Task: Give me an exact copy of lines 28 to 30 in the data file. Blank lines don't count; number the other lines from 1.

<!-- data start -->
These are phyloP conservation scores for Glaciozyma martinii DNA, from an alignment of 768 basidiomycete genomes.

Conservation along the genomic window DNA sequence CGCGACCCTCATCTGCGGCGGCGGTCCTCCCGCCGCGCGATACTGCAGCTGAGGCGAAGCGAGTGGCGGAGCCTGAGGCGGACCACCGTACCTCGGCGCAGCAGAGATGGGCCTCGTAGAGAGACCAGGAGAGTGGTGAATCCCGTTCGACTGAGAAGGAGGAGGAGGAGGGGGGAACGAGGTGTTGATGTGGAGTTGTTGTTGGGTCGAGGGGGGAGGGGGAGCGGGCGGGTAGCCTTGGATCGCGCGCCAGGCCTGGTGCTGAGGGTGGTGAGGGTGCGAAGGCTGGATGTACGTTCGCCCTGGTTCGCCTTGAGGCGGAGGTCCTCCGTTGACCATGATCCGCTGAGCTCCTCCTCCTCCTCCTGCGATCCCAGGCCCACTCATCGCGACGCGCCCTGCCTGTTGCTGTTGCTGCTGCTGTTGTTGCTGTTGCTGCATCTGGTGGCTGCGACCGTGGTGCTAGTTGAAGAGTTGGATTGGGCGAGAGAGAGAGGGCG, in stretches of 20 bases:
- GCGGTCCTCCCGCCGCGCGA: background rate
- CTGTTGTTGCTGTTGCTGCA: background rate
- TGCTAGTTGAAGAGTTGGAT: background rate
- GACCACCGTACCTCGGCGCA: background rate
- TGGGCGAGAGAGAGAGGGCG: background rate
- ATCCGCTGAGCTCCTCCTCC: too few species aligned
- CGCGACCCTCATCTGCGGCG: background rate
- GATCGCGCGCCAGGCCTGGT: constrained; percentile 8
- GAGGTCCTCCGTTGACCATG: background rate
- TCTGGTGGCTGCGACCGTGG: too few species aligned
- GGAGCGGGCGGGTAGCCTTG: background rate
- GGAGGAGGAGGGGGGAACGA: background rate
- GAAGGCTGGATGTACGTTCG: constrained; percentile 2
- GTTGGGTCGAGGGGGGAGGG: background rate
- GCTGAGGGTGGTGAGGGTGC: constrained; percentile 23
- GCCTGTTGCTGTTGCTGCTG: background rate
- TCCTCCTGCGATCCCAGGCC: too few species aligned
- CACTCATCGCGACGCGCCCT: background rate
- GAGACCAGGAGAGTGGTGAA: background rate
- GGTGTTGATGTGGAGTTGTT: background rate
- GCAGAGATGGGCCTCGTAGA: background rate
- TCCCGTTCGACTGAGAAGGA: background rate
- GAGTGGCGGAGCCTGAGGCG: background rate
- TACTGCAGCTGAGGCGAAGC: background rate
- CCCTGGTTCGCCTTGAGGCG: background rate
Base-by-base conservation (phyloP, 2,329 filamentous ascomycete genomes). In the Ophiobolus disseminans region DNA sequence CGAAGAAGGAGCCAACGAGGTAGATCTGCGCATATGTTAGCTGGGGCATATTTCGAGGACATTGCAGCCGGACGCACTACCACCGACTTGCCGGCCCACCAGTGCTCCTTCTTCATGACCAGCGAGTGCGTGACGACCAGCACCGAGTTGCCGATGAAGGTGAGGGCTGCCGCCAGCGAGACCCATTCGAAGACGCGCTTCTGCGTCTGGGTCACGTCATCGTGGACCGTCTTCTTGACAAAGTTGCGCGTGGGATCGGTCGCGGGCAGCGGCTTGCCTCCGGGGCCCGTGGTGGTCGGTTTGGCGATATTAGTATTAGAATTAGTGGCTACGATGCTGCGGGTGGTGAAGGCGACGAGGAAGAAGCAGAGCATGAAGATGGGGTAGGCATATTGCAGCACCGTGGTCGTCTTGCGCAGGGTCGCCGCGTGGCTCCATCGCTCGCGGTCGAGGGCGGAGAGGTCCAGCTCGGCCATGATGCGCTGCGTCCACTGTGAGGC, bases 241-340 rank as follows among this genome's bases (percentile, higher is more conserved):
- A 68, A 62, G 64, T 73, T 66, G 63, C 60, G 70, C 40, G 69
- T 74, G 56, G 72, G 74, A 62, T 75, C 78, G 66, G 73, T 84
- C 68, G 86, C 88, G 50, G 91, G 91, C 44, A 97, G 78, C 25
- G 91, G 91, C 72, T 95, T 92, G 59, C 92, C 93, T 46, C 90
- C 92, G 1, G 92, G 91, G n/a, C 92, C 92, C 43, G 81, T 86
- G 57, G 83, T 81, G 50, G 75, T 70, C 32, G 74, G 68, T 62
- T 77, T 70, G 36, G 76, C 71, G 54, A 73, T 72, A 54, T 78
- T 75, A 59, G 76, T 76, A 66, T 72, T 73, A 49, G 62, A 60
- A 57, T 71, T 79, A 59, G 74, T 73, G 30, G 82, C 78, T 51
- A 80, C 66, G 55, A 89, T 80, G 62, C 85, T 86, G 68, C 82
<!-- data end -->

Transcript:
Base-by-base conservation (phyloP, 2,329 filamentous ascomycete genomes). In the Ophiobolus disseminans region DNA sequence CGAAGAAGGAGCCAACGAGGTAGATCTGCGCATATGTTAGCTGGGGCATATTTCGAGGACATTGCAGCCGGACGCACTACCACCGACTTGCCGGCCCACCAGTGCTCCTTCTTCATGACCAGCGAGTGCGTGACGACCAGCACCGAGTTGCCGATGAAGGTGAGGGCTGCCGCCAGCGAGACCCATTCGAAGACGCGCTTCTGCGTCTGGGTCACGTCATCGTGGACCGTCTTCTTGACAAAGTTGCGCGTGGGATCGGTCGCGGGCAGCGGCTTGCCTCCGGGGCCCGTGGTGGTCGGTTTGGCGATATTAGTATTAGAATTAGTGGCTACGATGCTGCGGGTGGTGAAGGCGACGAGGAAGAAGCAGAGCATGAAGATGGGGTAGGCATATTGCAGCACCGTGGTCGTCTTGCGCAGGGTCGCCGCGTGGCTCCATCGCTCGCGGTCGAGGGCGGAGAGGTCCAGCTCGGCCATGATGCGCTGCGTCCACTGTGAGGC, bases 241-340 rank as follows among this genome's bases (percentile, higher is more conserved):
- A 68, A 62, G 64, T 73, T 66, G 63, C 60, G 70, C 40, G 69
- T 74, G 56, G 72, G 74, A 62, T 75, C 78, G 66, G 73, T 84